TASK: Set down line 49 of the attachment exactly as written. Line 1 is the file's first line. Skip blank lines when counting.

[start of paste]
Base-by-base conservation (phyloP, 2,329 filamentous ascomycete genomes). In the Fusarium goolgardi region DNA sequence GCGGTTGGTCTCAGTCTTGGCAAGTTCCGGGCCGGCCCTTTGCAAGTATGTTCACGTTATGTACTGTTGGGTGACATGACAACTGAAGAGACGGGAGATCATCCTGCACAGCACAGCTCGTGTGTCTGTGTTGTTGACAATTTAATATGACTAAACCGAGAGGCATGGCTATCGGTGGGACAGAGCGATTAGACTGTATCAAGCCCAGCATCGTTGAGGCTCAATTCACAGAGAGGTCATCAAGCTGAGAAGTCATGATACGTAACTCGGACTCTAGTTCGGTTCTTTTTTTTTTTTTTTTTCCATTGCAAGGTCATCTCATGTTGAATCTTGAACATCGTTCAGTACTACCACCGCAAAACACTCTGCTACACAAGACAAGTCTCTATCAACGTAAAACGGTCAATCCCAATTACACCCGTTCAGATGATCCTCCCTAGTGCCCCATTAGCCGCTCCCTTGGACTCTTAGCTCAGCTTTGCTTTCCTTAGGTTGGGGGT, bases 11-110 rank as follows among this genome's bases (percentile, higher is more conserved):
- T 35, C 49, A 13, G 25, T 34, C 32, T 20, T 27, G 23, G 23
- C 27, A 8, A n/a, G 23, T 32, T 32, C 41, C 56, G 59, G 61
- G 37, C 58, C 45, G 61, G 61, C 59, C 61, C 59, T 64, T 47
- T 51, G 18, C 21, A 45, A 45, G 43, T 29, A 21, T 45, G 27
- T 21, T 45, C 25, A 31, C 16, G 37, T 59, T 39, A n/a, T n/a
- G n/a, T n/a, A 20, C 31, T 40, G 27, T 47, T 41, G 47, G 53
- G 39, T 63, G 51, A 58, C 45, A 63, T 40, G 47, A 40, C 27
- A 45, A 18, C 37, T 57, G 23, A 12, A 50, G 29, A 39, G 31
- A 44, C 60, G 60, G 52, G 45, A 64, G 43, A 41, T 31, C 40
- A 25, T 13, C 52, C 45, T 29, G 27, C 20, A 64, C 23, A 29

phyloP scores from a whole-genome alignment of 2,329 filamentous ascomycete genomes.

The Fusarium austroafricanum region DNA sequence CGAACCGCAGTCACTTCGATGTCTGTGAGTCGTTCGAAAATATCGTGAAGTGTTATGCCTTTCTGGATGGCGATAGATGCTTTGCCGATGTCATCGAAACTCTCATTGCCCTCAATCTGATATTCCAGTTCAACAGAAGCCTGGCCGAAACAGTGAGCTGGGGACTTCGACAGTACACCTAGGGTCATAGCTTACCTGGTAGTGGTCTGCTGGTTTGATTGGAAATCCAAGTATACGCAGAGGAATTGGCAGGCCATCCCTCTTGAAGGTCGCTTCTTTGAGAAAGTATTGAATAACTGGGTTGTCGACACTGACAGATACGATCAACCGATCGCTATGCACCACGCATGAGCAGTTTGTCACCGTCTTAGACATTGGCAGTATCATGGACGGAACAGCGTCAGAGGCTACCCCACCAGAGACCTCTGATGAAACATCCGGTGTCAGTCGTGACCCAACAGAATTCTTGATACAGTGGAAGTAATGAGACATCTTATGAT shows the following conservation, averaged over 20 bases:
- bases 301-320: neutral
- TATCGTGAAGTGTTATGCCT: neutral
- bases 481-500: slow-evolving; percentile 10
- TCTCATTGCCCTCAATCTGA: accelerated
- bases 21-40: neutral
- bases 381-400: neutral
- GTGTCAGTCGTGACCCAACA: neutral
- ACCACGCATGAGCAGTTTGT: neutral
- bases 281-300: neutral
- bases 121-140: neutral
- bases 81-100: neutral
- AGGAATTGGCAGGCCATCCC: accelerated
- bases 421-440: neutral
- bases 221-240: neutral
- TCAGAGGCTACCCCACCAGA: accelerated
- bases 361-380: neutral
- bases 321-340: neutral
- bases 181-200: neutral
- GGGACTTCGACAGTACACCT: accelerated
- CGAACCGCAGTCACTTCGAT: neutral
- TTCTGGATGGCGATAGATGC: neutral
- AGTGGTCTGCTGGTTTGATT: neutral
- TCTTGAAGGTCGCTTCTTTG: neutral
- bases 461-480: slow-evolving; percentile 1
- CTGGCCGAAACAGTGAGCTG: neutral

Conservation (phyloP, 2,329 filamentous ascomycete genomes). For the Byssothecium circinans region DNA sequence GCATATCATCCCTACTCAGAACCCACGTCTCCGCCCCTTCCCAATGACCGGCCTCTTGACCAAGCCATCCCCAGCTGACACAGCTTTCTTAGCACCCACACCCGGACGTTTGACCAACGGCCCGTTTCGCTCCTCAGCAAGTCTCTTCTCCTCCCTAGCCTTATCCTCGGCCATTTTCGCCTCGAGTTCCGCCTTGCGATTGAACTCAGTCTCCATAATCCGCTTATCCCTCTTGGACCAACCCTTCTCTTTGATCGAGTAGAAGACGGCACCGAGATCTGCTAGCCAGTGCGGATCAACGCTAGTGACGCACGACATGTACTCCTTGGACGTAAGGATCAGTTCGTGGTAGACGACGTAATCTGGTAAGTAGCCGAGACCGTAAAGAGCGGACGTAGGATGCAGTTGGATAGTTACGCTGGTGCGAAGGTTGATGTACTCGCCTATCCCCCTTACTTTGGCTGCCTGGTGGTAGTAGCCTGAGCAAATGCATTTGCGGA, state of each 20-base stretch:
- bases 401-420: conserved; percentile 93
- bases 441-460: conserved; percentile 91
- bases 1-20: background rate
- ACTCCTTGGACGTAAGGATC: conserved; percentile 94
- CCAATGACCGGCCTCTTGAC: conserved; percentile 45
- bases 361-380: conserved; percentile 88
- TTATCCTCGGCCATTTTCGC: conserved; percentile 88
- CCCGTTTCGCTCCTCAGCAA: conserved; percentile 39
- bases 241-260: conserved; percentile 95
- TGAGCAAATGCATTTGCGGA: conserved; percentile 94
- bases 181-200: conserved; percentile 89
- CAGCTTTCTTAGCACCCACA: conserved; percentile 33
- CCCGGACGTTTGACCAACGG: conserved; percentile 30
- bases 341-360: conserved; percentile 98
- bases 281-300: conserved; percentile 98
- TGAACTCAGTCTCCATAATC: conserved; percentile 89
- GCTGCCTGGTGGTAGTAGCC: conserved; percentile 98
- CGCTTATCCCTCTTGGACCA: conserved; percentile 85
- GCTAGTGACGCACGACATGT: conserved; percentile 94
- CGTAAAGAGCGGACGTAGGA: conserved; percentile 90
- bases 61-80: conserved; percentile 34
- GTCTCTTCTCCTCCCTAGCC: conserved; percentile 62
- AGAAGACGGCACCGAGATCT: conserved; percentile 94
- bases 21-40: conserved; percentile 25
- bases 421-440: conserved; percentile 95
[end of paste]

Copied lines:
- TGAGCAAATGCATTTGCGGA: conserved; percentile 94